Category 1 Hurricane Katia has begun the long road to recurvature out to sea and is expected to pass between the United States and Bermuda on Wednesday night. Its maximum sustained winds decreased early Wednesday to 90 mph.
Track guidance is well-clustered around the idea that Katia will get no further west than 70°W longitude (same longitude as Cape Cod, Ma. but several hundred miles south) before taking a sharp right turn early Friday out over the open Atlantic. It should gradually weaken as it encounters colder water starting Thursday.
Over the next several days, Katia will trigger smallcraft advisories all along the Eastern seaboard for 15-25 mph north winds and large offshore swells in the 10-15 ft range. There will also be a higher than average risk for rip currents at the beaches from Florida to Maine.
The local weather service in Bermuda is expecting somewhat more noticeable impacts from Katia, with rough offshore seas of 12-18 ft and 25-35 mph winds. A tropical storm watch is in effect for the island according to the National Hurricane Center.
We can thank former tropical storm Lee for helping to create the steering currents that will protect the U.S. from a Katia landfall. High altitude southwesterly winds in association with the remnants of Lee (shown in red) are now spreading across the eastern United States. This offshore flow aloft will not allow Katia within several hundred miles of our shores.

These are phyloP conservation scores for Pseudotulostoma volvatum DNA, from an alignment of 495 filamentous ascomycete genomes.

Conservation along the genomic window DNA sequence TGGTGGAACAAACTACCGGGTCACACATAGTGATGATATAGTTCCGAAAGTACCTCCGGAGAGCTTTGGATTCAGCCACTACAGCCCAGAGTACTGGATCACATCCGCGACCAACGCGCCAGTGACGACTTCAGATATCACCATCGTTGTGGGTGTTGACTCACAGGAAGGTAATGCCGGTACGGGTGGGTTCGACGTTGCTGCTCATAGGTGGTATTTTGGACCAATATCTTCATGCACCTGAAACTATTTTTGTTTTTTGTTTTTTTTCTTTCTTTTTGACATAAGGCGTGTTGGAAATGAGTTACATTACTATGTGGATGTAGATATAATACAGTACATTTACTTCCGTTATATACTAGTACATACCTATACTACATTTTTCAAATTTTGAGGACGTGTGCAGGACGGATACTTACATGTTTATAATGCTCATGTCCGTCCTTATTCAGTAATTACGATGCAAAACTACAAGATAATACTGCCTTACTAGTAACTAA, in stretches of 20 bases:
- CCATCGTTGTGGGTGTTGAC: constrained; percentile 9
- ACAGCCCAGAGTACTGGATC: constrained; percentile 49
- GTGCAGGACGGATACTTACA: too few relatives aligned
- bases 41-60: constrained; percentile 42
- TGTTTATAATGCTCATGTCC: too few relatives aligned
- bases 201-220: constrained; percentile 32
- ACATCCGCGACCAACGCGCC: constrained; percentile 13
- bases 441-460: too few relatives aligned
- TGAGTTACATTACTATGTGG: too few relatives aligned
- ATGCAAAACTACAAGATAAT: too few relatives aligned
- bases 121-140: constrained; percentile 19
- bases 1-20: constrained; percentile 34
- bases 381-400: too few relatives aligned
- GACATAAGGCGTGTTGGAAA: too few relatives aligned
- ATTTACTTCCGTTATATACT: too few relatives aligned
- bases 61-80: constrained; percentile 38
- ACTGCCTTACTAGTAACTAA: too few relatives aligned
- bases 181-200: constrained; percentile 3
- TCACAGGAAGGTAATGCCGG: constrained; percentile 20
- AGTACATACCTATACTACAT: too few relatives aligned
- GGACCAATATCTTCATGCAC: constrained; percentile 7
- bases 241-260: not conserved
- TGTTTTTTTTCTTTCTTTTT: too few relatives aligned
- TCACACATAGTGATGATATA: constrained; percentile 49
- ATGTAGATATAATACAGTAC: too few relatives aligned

With the peak of the hurricane season yet to come, it’s no surprise that other parts of the tropical Atlantic are also cooking with activity. NHC has identified another disturbance, known as AL95, that has the potential to develop further.
Still way out in the eastern Atlantic, it has a 90% chance of becoming a tropical depression or storm. It is likely earn the name tropical storm Maria. It’s too soon to speculate about whether it will impact the East Coast but, like most of its predecessors this year, will probably edge north of west in the days ahead.
The last area of interest …for now… is located in the southwestern Gulf of Mexico (noted by the yellow ? in the satellite picture above).
A “cold” front (yes, can you believe it?) has just made it all the way down to 20°N, well past the Texas coast, in association with the backside of Lee’s large circulation. Sometimes, these dying fronts maintain a narrow, low-altitude cyclonic (counterclockwise) swirl around them even though the fronts themselves are well detached from their parent systems. And sometimes, over warm waters and weakly-sheared environments (like over the Gulf of Mexico now), these shallow, slowly-rotating features can develop into tropical cyclones. The NHC gives this a 30% chance of happening in the next 48 hours.
We will be watching this for you closely over the coming days.